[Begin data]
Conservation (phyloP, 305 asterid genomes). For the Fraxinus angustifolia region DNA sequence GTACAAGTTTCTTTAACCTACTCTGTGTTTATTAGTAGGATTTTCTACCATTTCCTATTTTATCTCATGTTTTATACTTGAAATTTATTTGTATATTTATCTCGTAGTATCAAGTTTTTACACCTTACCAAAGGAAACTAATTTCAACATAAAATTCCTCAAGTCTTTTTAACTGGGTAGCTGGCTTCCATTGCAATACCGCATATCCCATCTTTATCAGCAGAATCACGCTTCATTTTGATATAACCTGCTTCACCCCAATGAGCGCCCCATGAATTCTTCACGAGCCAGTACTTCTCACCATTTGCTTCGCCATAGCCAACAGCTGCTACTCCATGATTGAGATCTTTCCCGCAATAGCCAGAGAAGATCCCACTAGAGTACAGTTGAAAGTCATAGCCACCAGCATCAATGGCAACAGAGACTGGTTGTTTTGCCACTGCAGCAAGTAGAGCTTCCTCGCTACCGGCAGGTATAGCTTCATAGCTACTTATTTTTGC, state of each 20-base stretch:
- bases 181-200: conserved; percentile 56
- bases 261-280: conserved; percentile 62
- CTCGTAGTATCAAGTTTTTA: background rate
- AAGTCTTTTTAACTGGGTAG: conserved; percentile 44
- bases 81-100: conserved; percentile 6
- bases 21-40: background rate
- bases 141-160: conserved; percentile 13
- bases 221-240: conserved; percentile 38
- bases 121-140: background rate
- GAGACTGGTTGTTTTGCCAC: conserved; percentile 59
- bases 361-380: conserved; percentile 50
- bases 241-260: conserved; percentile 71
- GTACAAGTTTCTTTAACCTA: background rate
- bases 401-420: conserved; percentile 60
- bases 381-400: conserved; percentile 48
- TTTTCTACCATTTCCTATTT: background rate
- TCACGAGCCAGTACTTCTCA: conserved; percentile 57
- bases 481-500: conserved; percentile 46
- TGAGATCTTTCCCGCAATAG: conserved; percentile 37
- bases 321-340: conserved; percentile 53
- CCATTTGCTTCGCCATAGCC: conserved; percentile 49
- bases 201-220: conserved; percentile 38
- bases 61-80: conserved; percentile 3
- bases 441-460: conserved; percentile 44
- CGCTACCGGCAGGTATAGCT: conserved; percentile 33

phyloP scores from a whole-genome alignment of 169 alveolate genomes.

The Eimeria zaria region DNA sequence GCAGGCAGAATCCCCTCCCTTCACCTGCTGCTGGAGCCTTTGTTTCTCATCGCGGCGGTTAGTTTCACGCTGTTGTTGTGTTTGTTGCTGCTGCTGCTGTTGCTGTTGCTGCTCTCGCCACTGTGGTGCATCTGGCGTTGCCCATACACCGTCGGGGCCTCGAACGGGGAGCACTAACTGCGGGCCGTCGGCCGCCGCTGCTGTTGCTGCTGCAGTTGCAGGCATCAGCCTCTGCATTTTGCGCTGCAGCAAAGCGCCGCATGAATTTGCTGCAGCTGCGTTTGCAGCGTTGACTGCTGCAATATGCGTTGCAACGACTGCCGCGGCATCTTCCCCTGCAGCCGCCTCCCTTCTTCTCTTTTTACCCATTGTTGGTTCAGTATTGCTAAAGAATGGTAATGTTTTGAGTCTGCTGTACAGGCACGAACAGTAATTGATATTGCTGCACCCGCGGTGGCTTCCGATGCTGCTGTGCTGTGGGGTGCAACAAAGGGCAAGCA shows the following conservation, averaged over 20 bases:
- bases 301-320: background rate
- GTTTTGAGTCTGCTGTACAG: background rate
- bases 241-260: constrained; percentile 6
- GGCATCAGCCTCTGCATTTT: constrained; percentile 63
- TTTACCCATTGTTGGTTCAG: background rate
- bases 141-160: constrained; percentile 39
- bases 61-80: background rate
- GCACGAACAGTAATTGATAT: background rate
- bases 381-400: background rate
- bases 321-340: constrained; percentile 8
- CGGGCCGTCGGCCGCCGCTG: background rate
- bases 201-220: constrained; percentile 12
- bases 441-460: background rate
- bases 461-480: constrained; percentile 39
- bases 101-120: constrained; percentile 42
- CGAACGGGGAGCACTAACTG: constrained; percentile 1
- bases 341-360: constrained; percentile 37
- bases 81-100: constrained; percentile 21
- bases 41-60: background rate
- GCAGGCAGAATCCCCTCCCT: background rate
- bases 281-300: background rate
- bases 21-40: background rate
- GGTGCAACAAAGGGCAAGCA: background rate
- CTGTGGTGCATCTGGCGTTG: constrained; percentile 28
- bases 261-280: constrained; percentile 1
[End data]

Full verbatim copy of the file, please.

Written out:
Conservation (phyloP, 305 asterid genomes). For the Fraxinus angustifolia region DNA sequence GTACAAGTTTCTTTAACCTACTCTGTGTTTATTAGTAGGATTTTCTACCATTTCCTATTTTATCTCATGTTTTATACTTGAAATTTATTTGTATATTTATCTCGTAGTATCAAGTTTTTACACCTTACCAAAGGAAACTAATTTCAACATAAAATTCCTCAAGTCTTTTTAACTGGGTAGCTGGCTTCCATTGCAATACCGCATATCCCATCTTTATCAGCAGAATCACGCTTCATTTTGATATAACCTGCTTCACCCCAATGAGCGCCCCATGAATTCTTCACGAGCCAGTACTTCTCACCATTTGCTTCGCCATAGCCAACAGCTGCTACTCCATGATTGAGATCTTTCCCGCAATAGCCAGAGAAGATCCCACTAGAGTACAGTTGAAAGTCATAGCCACCAGCATCAATGGCAACAGAGACTGGTTGTTTTGCCACTGCAGCAAGTAGAGCTTCCTCGCTACCGGCAGGTATAGCTTCATAGCTACTTATTTTTGC, state of each 20-base stretch:
- bases 181-200: conserved; percentile 56
- bases 261-280: conserved; percentile 62
- CTCGTAGTATCAAGTTTTTA: background rate
- AAGTCTTTTTAACTGGGTAG: conserved; percentile 44
- bases 81-100: conserved; percentile 6
- bases 21-40: background rate
- bases 141-160: conserved; percentile 13
- bases 221-240: conserved; percentile 38
- bases 121-140: background rate
- GAGACTGGTTGTTTTGCCAC: conserved; percentile 59
- bases 361-380: conserved; percentile 50
- bases 241-260: conserved; percentile 71
- GTACAAGTTTCTTTAACCTA: background rate
- bases 401-420: conserved; percentile 60
- bases 381-400: conserved; percentile 48
- TTTTCTACCATTTCCTATTT: background rate
- TCACGAGCCAGTACTTCTCA: conserved; percentile 57
- bases 481-500: conserved; percentile 46
- TGAGATCTTTCCCGCAATAG: conserved; percentile 37
- bases 321-340: conserved; percentile 53
- CCATTTGCTTCGCCATAGCC: conserved; percentile 49
- bases 201-220: conserved; percentile 38
- bases 61-80: conserved; percentile 3
- bases 441-460: conserved; percentile 44
- CGCTACCGGCAGGTATAGCT: conserved; percentile 33

phyloP scores from a whole-genome alignment of 169 alveolate genomes.

The Eimeria zaria region DNA sequence GCAGGCAGAATCCCCTCCCTTCACCTGCTGCTGGAGCCTTTGTTTCTCATCGCGGCGGTTAGTTTCACGCTGTTGTTGTGTTTGTTGCTGCTGCTGCTGTTGCTGTTGCTGCTCTCGCCACTGTGGTGCATCTGGCGTTGCCCATACACCGTCGGGGCCTCGAACGGGGAGCACTAACTGCGGGCCGTCGGCCGCCGCTGCTGTTGCTGCTGCAGTTGCAGGCATCAGCCTCTGCATTTTGCGCTGCAGCAAAGCGCCGCATGAATTTGCTGCAGCTGCGTTTGCAGCGTTGACTGCTGCAATATGCGTTGCAACGACTGCCGCGGCATCTTCCCCTGCAGCCGCCTCCCTTCTTCTCTTTTTACCCATTGTTGGTTCAGTATTGCTAAAGAATGGTAATGTTTTGAGTCTGCTGTACAGGCACGAACAGTAATTGATATTGCTGCACCCGCGGTGGCTTCCGATGCTGCTGTGCTGTGGGGTGCAACAAAGGGCAAGCA shows the following conservation, averaged over 20 bases:
- bases 301-320: background rate
- GTTTTGAGTCTGCTGTACAG: background rate
- bases 241-260: constrained; percentile 6
- GGCATCAGCCTCTGCATTTT: constrained; percentile 63
- TTTACCCATTGTTGGTTCAG: background rate
- bases 141-160: constrained; percentile 39
- bases 61-80: background rate
- GCACGAACAGTAATTGATAT: background rate
- bases 381-400: background rate
- bases 321-340: constrained; percentile 8
- CGGGCCGTCGGCCGCCGCTG: background rate
- bases 201-220: constrained; percentile 12
- bases 441-460: background rate
- bases 461-480: constrained; percentile 39
- bases 101-120: constrained; percentile 42
- CGAACGGGGAGCACTAACTG: constrained; percentile 1
- bases 341-360: constrained; percentile 37
- bases 81-100: constrained; percentile 21
- bases 41-60: background rate
- GCAGGCAGAATCCCCTCCCT: background rate
- bases 281-300: background rate
- bases 21-40: background rate
- GGTGCAACAAAGGGCAAGCA: background rate
- CTGTGGTGCATCTGGCGTTG: constrained; percentile 28
- bases 261-280: constrained; percentile 1